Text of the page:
Accessing a container objects state from aggregated objects


D

Derek Basch

Hello all,

I am trying to do class aggregation properly in perl. I was wondering
what the best practices for accessing a container objects state from
the aggregated objects is.

For instance this is what I came up with:
-----------------------------------------------------------------------
use strict;
use warnings;

package Member_dev;
use Membership_dev;

sub new {
my $class = shift;
my $member_identifier = shift;
my $self = {
'address' => "yo momma's house"
};
bless ($self, $class);
$self->{'membership_dev'} = Membership_dev->new($self);
return $self;
}

package Membership_dev;
sub new {
my $class = shift;
my $self = {
'member' => shift
};
bless ($self, $class);
return $self;
}

sub suspend {
my $self = shift;
print "Address $self->{'member'}->{'address'} is suspended!";
}

package main;
my $member = Member_dev->new();
$member->{'membership_dev'}->suspend();
-----------------------------------------------------------------------

As you can see I am passing the member object reference to the
aggregated membership object. Then I can access the container objects
state information from the aggregated object. Is this a good idea? Is
there a better way to do this?

Thanks for the help,
Derek Basch
 
Ad

Advertisements

D

Derek Basch

This looks like a has-a situation with delegation of methods to member
objects. That is a standard technique. Whether there is a better one
in your situation isn't clear because you haven't described what the
situation is.

Anno

Yes, that is the situation that I was going for. Here is a description
of what I am using this technique for:

I have Members of a club and the Members have a Membership. So, Member
aggregates Membership.

The Member object holds some state information about the member such as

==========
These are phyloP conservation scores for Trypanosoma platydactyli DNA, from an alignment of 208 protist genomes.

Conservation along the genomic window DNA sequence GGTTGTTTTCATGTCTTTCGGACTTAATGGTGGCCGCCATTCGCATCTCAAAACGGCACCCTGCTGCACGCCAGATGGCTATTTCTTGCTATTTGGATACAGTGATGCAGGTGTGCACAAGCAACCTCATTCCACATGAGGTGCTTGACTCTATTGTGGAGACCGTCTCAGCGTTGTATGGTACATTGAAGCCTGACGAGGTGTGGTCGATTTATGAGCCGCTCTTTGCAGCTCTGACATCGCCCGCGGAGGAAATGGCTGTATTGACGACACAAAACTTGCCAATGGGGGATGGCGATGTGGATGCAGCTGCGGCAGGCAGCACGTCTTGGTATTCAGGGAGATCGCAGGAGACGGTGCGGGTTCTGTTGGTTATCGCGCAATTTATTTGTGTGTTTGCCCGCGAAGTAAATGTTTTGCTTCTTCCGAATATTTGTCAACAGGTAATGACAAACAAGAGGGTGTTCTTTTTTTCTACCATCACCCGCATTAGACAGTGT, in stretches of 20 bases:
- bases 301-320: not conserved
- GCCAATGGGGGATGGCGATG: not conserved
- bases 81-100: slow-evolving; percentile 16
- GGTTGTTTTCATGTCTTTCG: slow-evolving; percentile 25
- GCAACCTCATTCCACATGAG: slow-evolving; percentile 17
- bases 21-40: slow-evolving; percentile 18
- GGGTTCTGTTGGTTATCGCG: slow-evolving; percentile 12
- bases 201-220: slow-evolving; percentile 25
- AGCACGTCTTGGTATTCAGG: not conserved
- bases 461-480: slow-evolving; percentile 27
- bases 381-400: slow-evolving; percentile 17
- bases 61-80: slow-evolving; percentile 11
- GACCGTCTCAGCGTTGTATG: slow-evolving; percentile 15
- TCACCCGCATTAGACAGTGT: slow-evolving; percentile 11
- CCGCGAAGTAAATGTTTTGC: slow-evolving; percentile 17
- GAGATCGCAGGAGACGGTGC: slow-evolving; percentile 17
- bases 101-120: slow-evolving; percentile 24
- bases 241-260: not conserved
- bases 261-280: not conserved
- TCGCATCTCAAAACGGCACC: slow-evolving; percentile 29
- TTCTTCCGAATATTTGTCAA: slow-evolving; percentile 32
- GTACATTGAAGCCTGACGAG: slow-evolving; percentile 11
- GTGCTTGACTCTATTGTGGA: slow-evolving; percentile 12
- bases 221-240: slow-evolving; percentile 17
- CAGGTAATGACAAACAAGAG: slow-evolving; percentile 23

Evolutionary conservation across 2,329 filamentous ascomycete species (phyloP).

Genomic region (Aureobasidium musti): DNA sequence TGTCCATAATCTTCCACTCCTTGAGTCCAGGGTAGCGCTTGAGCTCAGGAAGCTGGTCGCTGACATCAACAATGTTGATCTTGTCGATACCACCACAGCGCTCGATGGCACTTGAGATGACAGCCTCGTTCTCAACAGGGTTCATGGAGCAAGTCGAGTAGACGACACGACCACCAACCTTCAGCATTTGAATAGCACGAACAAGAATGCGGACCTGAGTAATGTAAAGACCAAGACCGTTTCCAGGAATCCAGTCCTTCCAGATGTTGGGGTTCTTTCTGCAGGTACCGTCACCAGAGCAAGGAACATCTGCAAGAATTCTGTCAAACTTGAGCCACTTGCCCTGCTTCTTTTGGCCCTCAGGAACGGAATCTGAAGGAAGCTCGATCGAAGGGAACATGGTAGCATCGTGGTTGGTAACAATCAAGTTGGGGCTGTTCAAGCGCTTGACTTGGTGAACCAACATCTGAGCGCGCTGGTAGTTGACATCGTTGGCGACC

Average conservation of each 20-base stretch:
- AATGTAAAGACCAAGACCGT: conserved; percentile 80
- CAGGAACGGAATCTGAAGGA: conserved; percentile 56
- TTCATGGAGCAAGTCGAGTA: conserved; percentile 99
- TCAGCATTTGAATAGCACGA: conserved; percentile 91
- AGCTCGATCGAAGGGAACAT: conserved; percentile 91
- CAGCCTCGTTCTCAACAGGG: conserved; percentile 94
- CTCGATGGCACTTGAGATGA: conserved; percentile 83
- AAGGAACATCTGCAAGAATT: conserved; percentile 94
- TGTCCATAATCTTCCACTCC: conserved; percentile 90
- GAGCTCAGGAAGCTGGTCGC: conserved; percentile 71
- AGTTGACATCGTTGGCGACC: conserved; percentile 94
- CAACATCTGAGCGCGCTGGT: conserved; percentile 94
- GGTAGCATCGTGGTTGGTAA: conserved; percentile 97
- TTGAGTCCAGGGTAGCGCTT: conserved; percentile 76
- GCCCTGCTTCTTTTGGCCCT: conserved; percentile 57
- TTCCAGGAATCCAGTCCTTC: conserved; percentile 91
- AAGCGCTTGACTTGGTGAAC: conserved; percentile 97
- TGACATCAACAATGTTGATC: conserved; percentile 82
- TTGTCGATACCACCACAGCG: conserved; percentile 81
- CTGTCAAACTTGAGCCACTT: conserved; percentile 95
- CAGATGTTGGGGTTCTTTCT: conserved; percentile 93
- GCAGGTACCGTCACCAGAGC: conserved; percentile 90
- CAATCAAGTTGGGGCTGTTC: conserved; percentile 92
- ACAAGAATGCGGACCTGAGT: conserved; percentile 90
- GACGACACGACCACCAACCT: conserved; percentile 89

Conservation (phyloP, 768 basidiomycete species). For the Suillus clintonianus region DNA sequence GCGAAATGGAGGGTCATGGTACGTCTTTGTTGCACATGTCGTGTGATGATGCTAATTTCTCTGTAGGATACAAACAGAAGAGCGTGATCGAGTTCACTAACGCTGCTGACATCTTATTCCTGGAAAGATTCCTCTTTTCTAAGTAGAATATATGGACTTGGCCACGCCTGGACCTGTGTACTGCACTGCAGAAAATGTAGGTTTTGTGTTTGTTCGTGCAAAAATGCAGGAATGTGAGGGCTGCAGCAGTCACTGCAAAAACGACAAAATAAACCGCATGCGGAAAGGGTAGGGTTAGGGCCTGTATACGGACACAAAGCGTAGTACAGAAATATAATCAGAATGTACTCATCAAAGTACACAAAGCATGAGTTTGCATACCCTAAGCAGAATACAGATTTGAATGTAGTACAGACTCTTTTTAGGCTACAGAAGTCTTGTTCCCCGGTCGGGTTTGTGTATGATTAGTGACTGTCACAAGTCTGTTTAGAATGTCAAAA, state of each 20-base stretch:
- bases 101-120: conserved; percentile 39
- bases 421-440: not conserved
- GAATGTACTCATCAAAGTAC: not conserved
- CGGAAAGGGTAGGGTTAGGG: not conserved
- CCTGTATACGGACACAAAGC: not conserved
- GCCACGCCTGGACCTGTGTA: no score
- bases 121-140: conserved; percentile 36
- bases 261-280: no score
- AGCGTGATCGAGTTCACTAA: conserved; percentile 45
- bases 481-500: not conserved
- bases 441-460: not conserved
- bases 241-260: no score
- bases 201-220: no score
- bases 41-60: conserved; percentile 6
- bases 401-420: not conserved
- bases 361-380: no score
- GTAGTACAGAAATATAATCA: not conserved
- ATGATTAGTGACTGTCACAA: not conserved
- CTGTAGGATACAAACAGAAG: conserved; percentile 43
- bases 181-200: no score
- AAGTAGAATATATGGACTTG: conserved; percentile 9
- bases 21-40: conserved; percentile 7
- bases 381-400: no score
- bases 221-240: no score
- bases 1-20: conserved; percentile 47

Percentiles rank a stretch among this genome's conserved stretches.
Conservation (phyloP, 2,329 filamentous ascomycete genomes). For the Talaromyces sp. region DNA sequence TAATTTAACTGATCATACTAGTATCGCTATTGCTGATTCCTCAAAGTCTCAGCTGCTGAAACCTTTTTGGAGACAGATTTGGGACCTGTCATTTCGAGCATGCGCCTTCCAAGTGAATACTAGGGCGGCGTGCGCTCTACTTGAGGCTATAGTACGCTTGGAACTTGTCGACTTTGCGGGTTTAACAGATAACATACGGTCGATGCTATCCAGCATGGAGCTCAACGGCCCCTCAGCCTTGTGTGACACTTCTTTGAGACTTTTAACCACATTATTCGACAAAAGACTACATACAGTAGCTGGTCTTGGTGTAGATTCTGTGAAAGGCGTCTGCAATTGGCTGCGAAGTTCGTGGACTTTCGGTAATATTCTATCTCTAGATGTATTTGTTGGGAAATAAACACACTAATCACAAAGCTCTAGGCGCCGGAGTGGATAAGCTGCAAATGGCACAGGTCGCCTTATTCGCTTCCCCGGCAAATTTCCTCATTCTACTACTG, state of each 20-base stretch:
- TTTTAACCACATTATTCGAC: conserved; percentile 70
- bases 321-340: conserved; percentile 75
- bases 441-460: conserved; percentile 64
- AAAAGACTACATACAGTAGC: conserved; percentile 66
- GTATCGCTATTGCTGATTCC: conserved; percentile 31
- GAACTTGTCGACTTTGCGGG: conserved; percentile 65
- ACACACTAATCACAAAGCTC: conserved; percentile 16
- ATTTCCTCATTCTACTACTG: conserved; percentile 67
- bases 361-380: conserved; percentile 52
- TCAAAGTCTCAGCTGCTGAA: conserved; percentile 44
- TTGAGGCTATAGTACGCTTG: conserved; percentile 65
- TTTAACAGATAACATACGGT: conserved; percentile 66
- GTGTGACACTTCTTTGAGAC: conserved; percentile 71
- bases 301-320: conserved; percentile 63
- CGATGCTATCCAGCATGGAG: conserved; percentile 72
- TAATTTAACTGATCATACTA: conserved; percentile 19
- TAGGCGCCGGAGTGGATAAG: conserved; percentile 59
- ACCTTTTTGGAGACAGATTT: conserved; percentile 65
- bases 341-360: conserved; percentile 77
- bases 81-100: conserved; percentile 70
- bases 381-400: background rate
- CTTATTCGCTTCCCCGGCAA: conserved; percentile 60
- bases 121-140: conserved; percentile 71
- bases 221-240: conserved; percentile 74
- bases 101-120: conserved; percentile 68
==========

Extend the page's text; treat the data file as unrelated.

their address. I was wondering what the best way of accessing a Member
container objects address state from the aggregated object Membership
was.

Should I pass a reference to the Member object to the Membership object
in the Member constructor?

package Member;
sub new {
.........
bless ($self, $class);
$self->{'membership_dev'} = Membership_dev->new($self);
return $self;

}

Is that the best way?

Thanks,
Derek Basch
 
A

anno4000

Derek Basch said:
Yes, that is the situation that I was going for. Here is a description
of what I am using this technique for:

I have Members of a club and the Members have a Membership. So, Member
aggregates Membership.

The Member object holds some state information about the member such as
their address. I was wondering what the best way of accessing a Member
container objects address state from the aggregated object Membership
was.

Should I pass a reference to the Member object to the Membership object
in the Member constructor?

package Member;
sub new {
........
bless ($self, $class);
$self->{'membership_dev'} = Membership_dev->new($self);
return $self;

}

Is that the best way?

It is one way. If I'm not mistaken you're creating a cyclic reference
there, so you'd need a destructor in one of the classes to resolve that,
or use weak refs.

Alternatives are passing the Member object (or just the address) as
a parameter to the Membership method(s) that need(s) to know. Or
make the Membership method a Member method (to which, presumably,
the specific membership would have to be passed).

I'm sure there are other ways. Which one is "best" is ultimately
a design decision you must answer yourself.

Anno
 
D

Derek Basch

It is one way. If I'm not mistaken you're creating a cyclic reference
there, so you'd need a destructor in one of the classes to resolve that,
or use weak refs.

Ahhhh. Right you are. I never would have known that was a dangerous
thing to do. This article helped me figure it out as well:

http://www.perl.com/pub/a/2002/08/07/proxyobject.html?page=1
Alternatives are passing the Member object (or just the address) as
a parameter to the Membership method(s) that need(s) to know.

Like this?

package Membership;

sub suspend {
$self = shift;